While there are varying opinions about the late Arizona Senator John McCain‘s policies, it’s undeniable that he was a fierce critic of Russian president Vladimir Putin and his authoritarian style of rule. McCain’s adversarial stance toward Putin was so strong that he reportedly chose to send a message to both the Russian leader and President Trump after death, by choosing a noted Russian dissident to be one of the people carrying his coffin at his funeral.
As POLITICO points out, McCain was highly involved in planning his own funeral, and in doing so he chose Vladimir Kara-Murza as one of his pallbearers.
Kara-Murza was poisoned twice and suffered organ failure both times. He was most likely targeted due to his “democratic opposition to the Putin regime” and by being included in McCain’s funeral, it puts Putin’s alleged crimes, along with Trump’s perceived subservience to him, front and center on the world stage.
The funeral cortege, or procession, is often one of the most-watched parts of any televised memorial service, and McCain appears to have chosen his pallbearers with that in mind. He picked some, such as former Democratic Vice President Joe Biden and former Sen. Russ Feingold (D-Wis.), to represent his time as an Arizona congressman, senator and presidential contender. Others, such asformer Defense Secretary William Cohen, honor his service as a naval aviator and prisoner of war, and some are friends, such as the actor Warren Beatty.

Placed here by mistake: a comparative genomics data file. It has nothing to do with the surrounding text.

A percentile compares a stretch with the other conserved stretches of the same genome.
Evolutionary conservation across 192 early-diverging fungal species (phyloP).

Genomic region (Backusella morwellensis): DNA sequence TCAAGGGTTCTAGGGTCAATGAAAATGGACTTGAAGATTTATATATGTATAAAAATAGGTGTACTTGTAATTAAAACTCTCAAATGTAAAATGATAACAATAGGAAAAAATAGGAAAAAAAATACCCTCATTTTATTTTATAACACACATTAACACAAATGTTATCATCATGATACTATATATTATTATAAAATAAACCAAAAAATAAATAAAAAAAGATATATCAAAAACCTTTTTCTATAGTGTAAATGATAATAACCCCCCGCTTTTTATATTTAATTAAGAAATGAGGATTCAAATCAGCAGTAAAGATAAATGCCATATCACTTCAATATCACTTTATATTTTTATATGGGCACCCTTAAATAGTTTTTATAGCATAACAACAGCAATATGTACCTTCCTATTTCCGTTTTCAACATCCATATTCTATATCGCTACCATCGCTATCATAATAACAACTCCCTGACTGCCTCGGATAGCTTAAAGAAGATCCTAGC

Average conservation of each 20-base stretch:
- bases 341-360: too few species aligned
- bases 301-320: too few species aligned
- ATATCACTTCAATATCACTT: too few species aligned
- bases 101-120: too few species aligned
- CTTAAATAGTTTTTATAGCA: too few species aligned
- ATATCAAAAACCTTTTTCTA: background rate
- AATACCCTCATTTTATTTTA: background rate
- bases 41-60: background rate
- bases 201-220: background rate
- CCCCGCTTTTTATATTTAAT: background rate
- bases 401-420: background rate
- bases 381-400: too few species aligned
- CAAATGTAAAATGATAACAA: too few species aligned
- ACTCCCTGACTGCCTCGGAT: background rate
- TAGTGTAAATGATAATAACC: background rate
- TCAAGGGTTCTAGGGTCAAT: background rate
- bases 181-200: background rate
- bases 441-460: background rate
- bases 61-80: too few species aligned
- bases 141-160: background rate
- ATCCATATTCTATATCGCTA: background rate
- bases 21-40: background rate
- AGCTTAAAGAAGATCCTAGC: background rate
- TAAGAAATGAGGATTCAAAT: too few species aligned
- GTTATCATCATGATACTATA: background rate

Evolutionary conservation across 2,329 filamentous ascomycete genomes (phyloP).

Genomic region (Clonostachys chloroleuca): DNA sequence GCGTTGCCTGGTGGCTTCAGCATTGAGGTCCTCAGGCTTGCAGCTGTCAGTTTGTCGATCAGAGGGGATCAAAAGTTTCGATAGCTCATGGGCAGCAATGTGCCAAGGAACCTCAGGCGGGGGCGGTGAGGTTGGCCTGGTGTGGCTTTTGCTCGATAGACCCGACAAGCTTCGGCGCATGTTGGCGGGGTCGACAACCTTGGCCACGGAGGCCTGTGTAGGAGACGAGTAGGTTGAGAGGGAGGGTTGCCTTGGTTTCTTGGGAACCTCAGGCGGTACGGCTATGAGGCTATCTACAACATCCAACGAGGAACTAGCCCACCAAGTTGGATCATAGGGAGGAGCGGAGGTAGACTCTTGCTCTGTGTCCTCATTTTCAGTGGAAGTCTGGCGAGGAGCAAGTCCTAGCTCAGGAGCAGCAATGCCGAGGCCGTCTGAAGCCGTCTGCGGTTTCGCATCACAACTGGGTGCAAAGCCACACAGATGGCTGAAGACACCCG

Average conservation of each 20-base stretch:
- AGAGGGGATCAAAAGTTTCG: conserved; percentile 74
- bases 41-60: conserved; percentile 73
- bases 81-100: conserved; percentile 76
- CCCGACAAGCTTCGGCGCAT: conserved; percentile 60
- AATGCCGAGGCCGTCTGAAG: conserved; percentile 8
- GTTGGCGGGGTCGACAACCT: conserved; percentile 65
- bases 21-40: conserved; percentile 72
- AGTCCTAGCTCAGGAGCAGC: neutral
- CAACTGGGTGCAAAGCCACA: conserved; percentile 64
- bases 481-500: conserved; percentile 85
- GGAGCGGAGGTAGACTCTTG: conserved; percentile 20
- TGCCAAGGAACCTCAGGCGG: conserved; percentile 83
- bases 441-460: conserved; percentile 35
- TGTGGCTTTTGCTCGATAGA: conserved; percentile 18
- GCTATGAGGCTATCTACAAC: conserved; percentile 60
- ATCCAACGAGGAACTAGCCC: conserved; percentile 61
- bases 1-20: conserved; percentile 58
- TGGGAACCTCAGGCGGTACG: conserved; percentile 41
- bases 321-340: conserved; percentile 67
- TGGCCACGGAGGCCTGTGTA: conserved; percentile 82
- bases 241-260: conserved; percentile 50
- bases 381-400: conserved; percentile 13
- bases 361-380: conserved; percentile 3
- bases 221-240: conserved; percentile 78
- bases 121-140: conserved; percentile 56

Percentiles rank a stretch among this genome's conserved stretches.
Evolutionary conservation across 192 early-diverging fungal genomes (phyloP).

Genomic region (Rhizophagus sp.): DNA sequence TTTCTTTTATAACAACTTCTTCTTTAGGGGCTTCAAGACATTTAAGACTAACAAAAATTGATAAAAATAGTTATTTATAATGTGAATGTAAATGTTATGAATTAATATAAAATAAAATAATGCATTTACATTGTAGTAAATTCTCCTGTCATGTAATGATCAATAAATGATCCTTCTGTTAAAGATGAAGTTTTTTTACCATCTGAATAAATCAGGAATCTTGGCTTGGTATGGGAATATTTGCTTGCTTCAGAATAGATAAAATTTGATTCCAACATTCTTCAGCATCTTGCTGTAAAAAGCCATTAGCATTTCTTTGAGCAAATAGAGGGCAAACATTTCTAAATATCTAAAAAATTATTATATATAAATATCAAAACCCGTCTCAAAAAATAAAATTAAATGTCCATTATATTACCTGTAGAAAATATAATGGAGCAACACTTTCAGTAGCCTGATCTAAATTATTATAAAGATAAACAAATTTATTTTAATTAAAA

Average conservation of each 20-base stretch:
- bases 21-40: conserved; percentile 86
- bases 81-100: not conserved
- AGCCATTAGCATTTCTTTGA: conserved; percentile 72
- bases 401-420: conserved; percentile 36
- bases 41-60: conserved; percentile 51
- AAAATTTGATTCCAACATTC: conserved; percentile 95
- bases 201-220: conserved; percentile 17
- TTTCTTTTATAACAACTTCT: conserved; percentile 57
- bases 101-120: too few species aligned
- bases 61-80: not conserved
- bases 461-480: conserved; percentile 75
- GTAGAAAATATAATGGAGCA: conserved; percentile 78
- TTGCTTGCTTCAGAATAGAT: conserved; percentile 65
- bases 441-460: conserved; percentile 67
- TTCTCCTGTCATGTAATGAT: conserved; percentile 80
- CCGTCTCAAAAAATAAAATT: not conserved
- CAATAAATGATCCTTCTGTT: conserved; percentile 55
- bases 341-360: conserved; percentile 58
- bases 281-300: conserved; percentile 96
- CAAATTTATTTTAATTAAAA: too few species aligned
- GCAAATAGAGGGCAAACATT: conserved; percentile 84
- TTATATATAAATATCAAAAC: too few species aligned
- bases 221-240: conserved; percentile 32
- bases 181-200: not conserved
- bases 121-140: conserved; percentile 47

McCain was a huge supporter of Kara-Murza and took to the Senate floor to bring world attention to his case after he was poisoned eight months ago. Speaking to POLITICO, Kara-Murza said McCain “knew how it was going to end, and he was planning everything.”
Russian media called McCain “an implacable enemy of Russia.” Nothing could be further from the truth. He was an enemy of those who have turned Russia into an autocracy (and looting ground) at home, and into an instrument of aggression abroad.https://t.co/RbvYEiRu5e
— Vladimir Kara-Murza (@vkaramurza) August 28, 2018
“We all knew this day was coming, but hoped against hope that it would not be coming so soon,” he wrote. “He was a true leader and a dear friend, and it will always be among the greatest blessings of my life to know him.”
While Trump’s bitterness towards McCain was voiced by his petty raising and lowering of the White House flag, McCain’s posthumous dig at Trump is much more poignant, dignified, and eternal.
Featured image via Gage Skidmore (Flickr)